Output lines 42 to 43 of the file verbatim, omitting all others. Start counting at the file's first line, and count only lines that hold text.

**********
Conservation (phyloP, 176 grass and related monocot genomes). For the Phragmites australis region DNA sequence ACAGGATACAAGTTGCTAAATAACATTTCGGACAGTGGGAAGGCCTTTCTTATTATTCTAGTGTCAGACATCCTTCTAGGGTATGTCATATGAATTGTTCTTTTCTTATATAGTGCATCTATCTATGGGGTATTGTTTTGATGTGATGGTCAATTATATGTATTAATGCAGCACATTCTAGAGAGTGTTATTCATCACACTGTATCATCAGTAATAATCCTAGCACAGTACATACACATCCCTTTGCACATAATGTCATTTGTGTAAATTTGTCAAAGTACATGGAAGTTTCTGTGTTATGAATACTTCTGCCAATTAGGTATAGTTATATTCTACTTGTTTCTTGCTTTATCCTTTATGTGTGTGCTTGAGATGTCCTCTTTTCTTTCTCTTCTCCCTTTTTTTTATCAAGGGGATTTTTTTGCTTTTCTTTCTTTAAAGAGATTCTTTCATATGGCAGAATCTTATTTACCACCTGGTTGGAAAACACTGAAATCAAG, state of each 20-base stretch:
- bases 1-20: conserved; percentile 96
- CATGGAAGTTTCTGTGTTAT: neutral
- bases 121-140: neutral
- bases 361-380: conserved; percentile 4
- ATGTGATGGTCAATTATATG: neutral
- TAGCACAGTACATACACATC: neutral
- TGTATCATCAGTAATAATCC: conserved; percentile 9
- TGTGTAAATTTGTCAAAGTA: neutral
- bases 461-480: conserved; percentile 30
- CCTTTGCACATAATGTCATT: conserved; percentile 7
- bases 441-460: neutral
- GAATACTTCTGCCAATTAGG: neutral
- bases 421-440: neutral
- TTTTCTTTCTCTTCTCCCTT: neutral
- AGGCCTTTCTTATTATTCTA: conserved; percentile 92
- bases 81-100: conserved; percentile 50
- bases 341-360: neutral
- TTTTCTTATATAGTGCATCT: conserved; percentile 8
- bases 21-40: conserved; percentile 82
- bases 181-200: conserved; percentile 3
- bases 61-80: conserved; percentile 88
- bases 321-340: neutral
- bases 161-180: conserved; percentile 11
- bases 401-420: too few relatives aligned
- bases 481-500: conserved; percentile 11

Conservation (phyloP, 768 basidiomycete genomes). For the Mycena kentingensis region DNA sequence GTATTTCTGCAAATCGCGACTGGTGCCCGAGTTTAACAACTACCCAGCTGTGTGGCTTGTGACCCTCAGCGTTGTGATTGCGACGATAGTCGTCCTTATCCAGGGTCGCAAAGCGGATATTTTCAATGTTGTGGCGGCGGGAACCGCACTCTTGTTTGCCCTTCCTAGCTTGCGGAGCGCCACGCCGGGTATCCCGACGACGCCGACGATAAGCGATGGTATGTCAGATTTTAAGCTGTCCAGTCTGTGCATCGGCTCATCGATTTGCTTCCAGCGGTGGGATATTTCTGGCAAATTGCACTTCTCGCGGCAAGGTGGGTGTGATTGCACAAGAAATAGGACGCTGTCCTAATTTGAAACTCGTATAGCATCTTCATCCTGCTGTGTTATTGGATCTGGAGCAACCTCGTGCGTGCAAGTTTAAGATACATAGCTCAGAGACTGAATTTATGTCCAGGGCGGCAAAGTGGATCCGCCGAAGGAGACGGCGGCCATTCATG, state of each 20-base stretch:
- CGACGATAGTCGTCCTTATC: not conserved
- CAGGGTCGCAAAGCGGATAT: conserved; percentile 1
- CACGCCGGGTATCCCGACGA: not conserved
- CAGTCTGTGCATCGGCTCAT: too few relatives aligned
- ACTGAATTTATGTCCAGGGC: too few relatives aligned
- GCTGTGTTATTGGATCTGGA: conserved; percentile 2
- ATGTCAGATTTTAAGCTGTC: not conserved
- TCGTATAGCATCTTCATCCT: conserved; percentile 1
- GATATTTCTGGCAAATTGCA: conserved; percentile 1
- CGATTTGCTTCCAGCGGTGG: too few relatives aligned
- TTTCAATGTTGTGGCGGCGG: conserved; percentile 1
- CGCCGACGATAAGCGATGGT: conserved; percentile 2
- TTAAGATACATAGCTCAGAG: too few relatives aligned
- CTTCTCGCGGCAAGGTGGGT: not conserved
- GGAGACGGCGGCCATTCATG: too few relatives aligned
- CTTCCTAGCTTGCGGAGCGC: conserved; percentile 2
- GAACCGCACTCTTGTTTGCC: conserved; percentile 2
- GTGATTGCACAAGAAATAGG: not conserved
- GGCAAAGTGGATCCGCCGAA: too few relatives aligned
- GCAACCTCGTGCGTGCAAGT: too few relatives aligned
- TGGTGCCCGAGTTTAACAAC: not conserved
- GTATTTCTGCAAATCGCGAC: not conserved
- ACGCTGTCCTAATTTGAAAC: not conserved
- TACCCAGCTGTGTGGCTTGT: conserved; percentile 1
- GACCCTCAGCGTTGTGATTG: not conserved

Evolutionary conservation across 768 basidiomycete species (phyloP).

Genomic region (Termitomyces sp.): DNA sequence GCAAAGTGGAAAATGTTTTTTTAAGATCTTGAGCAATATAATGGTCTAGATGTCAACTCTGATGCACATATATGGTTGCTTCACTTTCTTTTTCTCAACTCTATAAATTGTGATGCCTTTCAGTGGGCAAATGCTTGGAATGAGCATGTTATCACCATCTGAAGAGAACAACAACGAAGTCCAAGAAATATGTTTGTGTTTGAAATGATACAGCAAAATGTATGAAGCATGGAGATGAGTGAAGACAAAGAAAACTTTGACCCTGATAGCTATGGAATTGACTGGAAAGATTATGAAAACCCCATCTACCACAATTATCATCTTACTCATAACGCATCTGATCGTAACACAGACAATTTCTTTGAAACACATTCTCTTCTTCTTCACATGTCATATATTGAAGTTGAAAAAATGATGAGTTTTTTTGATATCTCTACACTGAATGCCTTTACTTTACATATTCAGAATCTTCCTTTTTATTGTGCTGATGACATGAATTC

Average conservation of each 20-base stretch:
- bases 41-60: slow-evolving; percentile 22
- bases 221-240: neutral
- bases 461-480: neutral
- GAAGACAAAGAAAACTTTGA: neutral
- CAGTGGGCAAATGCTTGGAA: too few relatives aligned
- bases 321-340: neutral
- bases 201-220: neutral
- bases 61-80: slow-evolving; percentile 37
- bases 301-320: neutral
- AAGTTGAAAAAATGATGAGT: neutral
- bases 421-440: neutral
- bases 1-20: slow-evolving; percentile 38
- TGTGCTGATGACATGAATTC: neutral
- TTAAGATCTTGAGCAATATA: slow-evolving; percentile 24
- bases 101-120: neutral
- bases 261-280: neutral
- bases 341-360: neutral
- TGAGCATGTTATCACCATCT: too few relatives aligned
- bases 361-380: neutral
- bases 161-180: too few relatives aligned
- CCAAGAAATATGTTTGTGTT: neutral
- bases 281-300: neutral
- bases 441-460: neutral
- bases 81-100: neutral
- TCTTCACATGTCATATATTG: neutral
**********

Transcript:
- GGAGACGGCGGCCATTCATG: too few relatives aligned
- CTTCCTAGCTTGCGGAGCGC: conserved; percentile 2